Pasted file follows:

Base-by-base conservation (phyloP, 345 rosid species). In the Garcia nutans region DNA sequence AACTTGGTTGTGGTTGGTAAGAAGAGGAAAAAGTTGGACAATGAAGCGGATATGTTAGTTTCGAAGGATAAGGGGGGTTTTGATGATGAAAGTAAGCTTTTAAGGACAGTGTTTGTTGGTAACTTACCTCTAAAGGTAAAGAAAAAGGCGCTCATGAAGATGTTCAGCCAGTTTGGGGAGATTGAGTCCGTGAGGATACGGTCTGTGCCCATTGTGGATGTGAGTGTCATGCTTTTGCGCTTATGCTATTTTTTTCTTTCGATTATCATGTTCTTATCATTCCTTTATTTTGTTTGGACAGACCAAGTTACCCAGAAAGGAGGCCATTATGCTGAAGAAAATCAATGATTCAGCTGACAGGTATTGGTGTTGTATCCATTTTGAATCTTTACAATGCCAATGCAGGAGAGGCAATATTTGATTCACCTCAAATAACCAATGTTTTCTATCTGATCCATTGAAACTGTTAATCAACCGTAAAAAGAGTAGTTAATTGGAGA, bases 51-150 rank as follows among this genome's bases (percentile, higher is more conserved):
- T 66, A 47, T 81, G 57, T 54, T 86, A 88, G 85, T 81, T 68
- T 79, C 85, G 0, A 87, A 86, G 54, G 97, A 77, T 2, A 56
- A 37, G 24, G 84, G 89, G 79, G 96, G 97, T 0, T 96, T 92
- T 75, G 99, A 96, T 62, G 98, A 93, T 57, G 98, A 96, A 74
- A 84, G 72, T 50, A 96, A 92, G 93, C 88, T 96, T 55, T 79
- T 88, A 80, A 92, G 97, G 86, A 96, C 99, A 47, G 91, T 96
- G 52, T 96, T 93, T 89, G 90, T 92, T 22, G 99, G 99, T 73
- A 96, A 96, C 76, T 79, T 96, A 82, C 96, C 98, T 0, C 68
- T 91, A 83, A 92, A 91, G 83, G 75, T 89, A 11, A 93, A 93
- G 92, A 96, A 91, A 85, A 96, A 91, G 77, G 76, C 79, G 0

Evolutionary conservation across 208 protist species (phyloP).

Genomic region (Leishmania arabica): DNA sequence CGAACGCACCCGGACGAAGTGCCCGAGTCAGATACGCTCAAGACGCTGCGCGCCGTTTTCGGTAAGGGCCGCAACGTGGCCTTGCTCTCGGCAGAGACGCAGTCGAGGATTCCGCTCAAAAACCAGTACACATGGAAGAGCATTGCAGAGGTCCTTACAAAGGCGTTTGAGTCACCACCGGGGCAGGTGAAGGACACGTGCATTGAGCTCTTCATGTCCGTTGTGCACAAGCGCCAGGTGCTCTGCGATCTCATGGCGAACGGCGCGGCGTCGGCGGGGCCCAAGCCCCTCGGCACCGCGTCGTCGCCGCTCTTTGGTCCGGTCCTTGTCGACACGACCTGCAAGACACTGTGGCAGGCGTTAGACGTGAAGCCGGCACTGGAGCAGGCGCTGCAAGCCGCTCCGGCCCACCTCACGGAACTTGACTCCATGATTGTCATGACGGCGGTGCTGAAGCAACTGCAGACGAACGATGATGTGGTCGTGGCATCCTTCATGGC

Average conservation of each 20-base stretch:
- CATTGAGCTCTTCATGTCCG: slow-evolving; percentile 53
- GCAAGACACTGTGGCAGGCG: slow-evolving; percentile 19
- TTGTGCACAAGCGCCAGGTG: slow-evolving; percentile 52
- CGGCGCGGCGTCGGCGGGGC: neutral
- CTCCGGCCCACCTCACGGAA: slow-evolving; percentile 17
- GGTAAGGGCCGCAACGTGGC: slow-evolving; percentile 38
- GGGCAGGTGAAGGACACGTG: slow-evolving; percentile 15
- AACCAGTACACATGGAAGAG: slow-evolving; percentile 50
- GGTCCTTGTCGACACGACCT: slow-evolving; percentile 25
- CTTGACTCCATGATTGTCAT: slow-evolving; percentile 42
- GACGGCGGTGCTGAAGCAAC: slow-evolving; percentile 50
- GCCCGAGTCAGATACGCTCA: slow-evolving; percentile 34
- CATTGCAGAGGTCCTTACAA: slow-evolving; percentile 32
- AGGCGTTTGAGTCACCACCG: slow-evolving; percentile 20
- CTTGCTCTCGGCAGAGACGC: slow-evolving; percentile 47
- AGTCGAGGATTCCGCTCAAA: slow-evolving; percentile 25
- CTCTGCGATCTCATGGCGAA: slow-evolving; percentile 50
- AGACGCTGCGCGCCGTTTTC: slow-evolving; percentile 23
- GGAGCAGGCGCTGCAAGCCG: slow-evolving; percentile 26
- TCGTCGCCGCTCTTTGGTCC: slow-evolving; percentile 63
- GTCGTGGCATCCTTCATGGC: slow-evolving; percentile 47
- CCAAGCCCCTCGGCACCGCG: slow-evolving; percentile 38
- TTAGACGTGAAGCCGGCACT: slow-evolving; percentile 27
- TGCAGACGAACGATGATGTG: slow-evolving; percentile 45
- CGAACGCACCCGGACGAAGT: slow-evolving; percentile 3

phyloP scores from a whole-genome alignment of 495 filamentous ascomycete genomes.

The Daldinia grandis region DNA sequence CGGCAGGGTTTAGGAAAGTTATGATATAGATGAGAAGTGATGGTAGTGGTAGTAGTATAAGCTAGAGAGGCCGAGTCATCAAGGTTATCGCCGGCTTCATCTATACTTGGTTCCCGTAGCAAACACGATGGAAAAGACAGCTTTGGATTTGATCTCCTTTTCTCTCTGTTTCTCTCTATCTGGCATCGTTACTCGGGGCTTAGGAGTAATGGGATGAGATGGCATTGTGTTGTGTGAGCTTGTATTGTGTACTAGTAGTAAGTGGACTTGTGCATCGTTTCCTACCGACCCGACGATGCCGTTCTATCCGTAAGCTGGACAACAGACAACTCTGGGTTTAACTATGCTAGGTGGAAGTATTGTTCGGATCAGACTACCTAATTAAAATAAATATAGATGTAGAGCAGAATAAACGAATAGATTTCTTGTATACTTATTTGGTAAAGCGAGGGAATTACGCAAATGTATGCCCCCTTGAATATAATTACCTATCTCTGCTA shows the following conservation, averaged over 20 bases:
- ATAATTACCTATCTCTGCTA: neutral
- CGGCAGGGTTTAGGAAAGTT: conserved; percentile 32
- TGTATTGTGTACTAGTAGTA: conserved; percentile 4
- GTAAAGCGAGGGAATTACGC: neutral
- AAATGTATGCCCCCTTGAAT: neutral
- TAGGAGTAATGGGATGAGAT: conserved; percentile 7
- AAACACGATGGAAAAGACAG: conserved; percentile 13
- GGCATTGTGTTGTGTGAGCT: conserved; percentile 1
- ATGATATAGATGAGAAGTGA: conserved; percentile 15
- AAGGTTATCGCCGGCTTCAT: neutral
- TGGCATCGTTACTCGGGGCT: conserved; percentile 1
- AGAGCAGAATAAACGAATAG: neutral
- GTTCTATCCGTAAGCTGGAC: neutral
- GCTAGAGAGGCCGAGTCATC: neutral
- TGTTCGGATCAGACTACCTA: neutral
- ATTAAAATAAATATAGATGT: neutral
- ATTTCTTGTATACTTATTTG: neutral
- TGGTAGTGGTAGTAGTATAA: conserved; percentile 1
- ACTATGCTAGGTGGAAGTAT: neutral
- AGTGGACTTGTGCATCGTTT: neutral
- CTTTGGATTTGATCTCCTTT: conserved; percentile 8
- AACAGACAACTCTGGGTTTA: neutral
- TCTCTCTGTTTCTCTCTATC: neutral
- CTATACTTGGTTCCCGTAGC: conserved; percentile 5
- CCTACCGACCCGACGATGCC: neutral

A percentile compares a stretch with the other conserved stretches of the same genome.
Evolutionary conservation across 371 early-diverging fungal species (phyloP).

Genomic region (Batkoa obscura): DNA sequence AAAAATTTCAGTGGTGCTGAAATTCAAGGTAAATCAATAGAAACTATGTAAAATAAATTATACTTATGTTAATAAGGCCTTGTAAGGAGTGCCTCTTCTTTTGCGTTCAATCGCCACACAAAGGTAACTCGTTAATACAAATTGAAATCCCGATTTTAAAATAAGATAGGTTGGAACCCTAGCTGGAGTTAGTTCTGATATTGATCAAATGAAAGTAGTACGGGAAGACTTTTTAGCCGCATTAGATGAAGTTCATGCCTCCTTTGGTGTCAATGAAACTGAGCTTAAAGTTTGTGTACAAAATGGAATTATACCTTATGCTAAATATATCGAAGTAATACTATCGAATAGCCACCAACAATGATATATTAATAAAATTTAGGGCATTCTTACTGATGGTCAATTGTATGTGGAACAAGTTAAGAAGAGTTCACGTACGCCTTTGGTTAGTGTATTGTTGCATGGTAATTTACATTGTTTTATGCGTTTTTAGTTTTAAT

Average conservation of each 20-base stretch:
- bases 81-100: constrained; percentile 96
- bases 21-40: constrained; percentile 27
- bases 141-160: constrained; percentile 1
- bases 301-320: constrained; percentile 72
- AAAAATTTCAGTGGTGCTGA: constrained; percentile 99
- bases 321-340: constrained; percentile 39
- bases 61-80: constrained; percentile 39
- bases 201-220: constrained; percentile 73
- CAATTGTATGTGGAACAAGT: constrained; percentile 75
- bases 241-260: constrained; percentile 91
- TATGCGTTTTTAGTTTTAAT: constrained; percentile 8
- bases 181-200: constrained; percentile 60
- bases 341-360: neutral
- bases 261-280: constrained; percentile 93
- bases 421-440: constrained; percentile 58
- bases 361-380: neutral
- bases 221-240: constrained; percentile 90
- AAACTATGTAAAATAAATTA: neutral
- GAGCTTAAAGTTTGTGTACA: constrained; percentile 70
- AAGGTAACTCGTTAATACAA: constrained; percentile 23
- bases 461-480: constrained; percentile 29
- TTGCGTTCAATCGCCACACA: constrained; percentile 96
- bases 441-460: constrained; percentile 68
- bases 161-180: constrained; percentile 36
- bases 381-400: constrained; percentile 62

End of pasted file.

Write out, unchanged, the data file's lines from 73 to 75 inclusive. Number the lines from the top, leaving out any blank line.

- bases 141-160: constrained; percentile 1
- bases 301-320: constrained; percentile 72
- AAAAATTTCAGTGGTGCTGA: constrained; percentile 99